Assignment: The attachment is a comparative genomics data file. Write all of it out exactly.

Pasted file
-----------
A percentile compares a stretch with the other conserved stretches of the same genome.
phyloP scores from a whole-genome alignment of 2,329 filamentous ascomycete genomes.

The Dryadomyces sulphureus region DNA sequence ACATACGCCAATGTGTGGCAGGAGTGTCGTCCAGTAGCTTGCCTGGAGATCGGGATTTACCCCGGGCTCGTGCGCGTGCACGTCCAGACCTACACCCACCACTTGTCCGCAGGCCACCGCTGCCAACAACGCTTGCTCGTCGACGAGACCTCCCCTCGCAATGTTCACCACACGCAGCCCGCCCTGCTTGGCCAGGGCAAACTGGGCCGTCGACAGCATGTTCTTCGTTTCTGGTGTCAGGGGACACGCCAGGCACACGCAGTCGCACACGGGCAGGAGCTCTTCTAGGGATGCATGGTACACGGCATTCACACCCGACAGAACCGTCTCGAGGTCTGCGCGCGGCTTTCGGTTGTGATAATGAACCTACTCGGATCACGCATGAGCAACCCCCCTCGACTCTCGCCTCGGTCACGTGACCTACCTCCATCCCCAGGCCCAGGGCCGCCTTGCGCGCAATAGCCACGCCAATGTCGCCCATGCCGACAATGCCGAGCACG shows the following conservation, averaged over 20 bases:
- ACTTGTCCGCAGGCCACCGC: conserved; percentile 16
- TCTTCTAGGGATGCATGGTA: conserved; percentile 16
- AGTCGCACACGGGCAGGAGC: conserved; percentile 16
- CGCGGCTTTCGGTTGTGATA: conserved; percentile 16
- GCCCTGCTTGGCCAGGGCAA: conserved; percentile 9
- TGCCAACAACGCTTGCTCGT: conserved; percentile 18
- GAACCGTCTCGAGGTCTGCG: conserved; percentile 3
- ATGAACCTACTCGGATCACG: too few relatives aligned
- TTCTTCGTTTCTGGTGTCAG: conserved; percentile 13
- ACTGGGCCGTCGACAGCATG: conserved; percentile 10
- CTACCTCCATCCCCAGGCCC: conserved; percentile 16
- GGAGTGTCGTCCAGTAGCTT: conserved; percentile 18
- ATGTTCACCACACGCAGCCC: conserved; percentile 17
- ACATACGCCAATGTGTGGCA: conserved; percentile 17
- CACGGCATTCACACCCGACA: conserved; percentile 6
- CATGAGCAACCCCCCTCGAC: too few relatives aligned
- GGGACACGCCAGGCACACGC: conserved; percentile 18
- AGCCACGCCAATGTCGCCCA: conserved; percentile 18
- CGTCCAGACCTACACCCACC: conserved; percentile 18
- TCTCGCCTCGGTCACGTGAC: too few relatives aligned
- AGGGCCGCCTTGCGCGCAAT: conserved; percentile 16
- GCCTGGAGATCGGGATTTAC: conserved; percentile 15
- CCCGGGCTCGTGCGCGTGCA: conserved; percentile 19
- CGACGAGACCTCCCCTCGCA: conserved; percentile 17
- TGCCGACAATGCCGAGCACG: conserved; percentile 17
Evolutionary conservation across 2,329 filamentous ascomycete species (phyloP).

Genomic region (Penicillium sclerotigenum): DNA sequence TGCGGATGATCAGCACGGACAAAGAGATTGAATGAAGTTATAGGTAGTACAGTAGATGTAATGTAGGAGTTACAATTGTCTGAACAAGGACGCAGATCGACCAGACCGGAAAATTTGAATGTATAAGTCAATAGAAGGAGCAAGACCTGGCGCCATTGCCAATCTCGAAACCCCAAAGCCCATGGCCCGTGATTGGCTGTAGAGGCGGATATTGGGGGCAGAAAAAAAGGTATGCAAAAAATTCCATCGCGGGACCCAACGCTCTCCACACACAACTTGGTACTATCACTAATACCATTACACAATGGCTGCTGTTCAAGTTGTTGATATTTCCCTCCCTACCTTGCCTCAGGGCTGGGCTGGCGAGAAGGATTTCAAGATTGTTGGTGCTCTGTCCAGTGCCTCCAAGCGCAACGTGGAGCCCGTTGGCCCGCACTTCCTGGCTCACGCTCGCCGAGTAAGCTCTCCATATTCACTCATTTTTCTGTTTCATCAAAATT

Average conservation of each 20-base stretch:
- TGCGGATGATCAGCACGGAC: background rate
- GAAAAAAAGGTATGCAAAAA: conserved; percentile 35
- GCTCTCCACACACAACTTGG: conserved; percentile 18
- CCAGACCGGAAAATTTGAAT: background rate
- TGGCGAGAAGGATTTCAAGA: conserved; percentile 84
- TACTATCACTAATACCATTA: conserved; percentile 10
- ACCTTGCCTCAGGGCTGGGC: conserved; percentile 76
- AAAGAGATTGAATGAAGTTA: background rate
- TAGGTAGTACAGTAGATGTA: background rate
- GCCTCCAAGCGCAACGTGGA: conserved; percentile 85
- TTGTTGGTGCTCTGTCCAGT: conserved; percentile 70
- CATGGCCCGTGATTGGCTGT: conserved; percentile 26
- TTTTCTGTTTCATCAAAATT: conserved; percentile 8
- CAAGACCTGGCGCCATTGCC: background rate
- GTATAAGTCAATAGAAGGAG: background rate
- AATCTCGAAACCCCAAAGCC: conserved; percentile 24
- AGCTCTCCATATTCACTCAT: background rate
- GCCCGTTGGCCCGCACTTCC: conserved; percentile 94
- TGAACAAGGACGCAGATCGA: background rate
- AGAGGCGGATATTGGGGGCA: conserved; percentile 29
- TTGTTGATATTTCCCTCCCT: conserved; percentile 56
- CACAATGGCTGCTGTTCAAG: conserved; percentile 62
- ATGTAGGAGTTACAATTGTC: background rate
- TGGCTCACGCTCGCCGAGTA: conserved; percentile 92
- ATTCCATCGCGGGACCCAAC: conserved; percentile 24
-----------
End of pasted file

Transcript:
A percentile compares a stretch with the other conserved stretches of the same genome.
phyloP scores from a whole-genome alignment of 2,329 filamentous ascomycete genomes.

The Dryadomyces sulphureus region DNA sequence ACATACGCCAATGTGTGGCAGGAGTGTCGTCCAGTAGCTTGCCTGGAGATCGGGATTTACCCCGGGCTCGTGCGCGTGCACGTCCAGACCTACACCCACCACTTGTCCGCAGGCCACCGCTGCCAACAACGCTTGCTCGTCGACGAGACCTCCCCTCGCAATGTTCACCACACGCAGCCCGCCCTGCTTGGCCAGGGCAAACTGGGCCGTCGACAGCATGTTCTTCGTTTCTGGTGTCAGGGGACACGCCAGGCACACGCAGTCGCACACGGGCAGGAGCTCTTCTAGGGATGCATGGTACACGGCATTCACACCCGACAGAACCGTCTCGAGGTCTGCGCGCGGCTTTCGGTTGTGATAATGAACCTACTCGGATCACGCATGAGCAACCCCCCTCGACTCTCGCCTCGGTCACGTGACCTACCTCCATCCCCAGGCCCAGGGCCGCCTTGCGCGCAATAGCCACGCCAATGTCGCCCATGCCGACAATGCCGAGCACG shows the following conservation, averaged over 20 bases:
- ACTTGTCCGCAGGCCACCGC: conserved; percentile 16
- TCTTCTAGGGATGCATGGTA: conserved; percentile 16
- AGTCGCACACGGGCAGGAGC: conserved; percentile 16
- CGCGGCTTTCGGTTGTGATA: conserved; percentile 16
- GCCCTGCTTGGCCAGGGCAA: conserved; percentile 9
- TGCCAACAACGCTTGCTCGT: conserved; percentile 18
- GAACCGTCTCGAGGTCTGCG: conserved; percentile 3
- ATGAACCTACTCGGATCACG: too few relatives aligned
- TTCTTCGTTTCTGGTGTCAG: conserved; percentile 13
- ACTGGGCCGTCGACAGCATG: conserved; percentile 10
- CTACCTCCATCCCCAGGCCC: conserved; percentile 16
- GGAGTGTCGTCCAGTAGCTT: conserved; percentile 18
- ATGTTCACCACACGCAGCCC: conserved; percentile 17
- ACATACGCCAATGTGTGGCA: conserved; percentile 17
- CACGGCATTCACACCCGACA: conserved; percentile 6
- CATGAGCAACCCCCCTCGAC: too few relatives aligned
- GGGACACGCCAGGCACACGC: conserved; percentile 18
- AGCCACGCCAATGTCGCCCA: conserved; percentile 18
- CGTCCAGACCTACACCCACC: conserved; percentile 18
- TCTCGCCTCGGTCACGTGAC: too few relatives aligned
- AGGGCCGCCTTGCGCGCAAT: conserved; percentile 16
- GCCTGGAGATCGGGATTTAC: conserved; percentile 15
- CCCGGGCTCGTGCGCGTGCA: conserved; percentile 19
- CGACGAGACCTCCCCTCGCA: conserved; percentile 17
- TGCCGACAATGCCGAGCACG: conserved; percentile 17
Evolutionary conservation across 2,329 filamentous ascomycete species (phyloP).

Genomic region (Penicillium sclerotigenum): DNA sequence TGCGGATGATCAGCACGGACAAAGAGATTGAATGAAGTTATAGGTAGTACAGTAGATGTAATGTAGGAGTTACAATTGTCTGAACAAGGACGCAGATCGACCAGACCGGAAAATTTGAATGTATAAGTCAATAGAAGGAGCAAGACCTGGCGCCATTGCCAATCTCGAAACCCCAAAGCCCATGGCCCGTGATTGGCTGTAGAGGCGGATATTGGGGGCAGAAAAAAAGGTATGCAAAAAATTCCATCGCGGGACCCAACGCTCTCCACACACAACTTGGTACTATCACTAATACCATTACACAATGGCTGCTGTTCAAGTTGTTGATATTTCCCTCCCTACCTTGCCTCAGGGCTGGGCTGGCGAGAAGGATTTCAAGATTGTTGGTGCTCTGTCCAGTGCCTCCAAGCGCAACGTGGAGCCCGTTGGCCCGCACTTCCTGGCTCACGCTCGCCGAGTAAGCTCTCCATATTCACTCATTTTTCTGTTTCATCAAAATT

Average conservation of each 20-base stretch:
- TGCGGATGATCAGCACGGAC: background rate
- GAAAAAAAGGTATGCAAAAA: conserved; percentile 35
- GCTCTCCACACACAACTTGG: conserved; percentile 18
- CCAGACCGGAAAATTTGAAT: background rate
- TGGCGAGAAGGATTTCAAGA: conserved; percentile 84
- TACTATCACTAATACCATTA: conserved; percentile 10
- ACCTTGCCTCAGGGCTGGGC: conserved; percentile 76
- AAAGAGATTGAATGAAGTTA: background rate
- TAGGTAGTACAGTAGATGTA: background rate
- GCCTCCAAGCGCAACGTGGA: conserved; percentile 85
- TTGTTGGTGCTCTGTCCAGT: conserved; percentile 70
- CATGGCCCGTGATTGGCTGT: conserved; percentile 26
- TTTTCTGTTTCATCAAAATT: conserved; percentile 8
- CAAGACCTGGCGCCATTGCC: background rate
- GTATAAGTCAATAGAAGGAG: background rate
- AATCTCGAAACCCCAAAGCC: conserved; percentile 24
- AGCTCTCCATATTCACTCAT: background rate
- GCCCGTTGGCCCGCACTTCC: conserved; percentile 94
- TGAACAAGGACGCAGATCGA: background rate
- AGAGGCGGATATTGGGGGCA: conserved; percentile 29
- TTGTTGATATTTCCCTCCCT: conserved; percentile 56
- CACAATGGCTGCTGTTCAAG: conserved; percentile 62
- ATGTAGGAGTTACAATTGTC: background rate
- TGGCTCACGCTCGCCGAGTA: conserved; percentile 92
- ATTCCATCGCGGGACCCAAC: conserved; percentile 24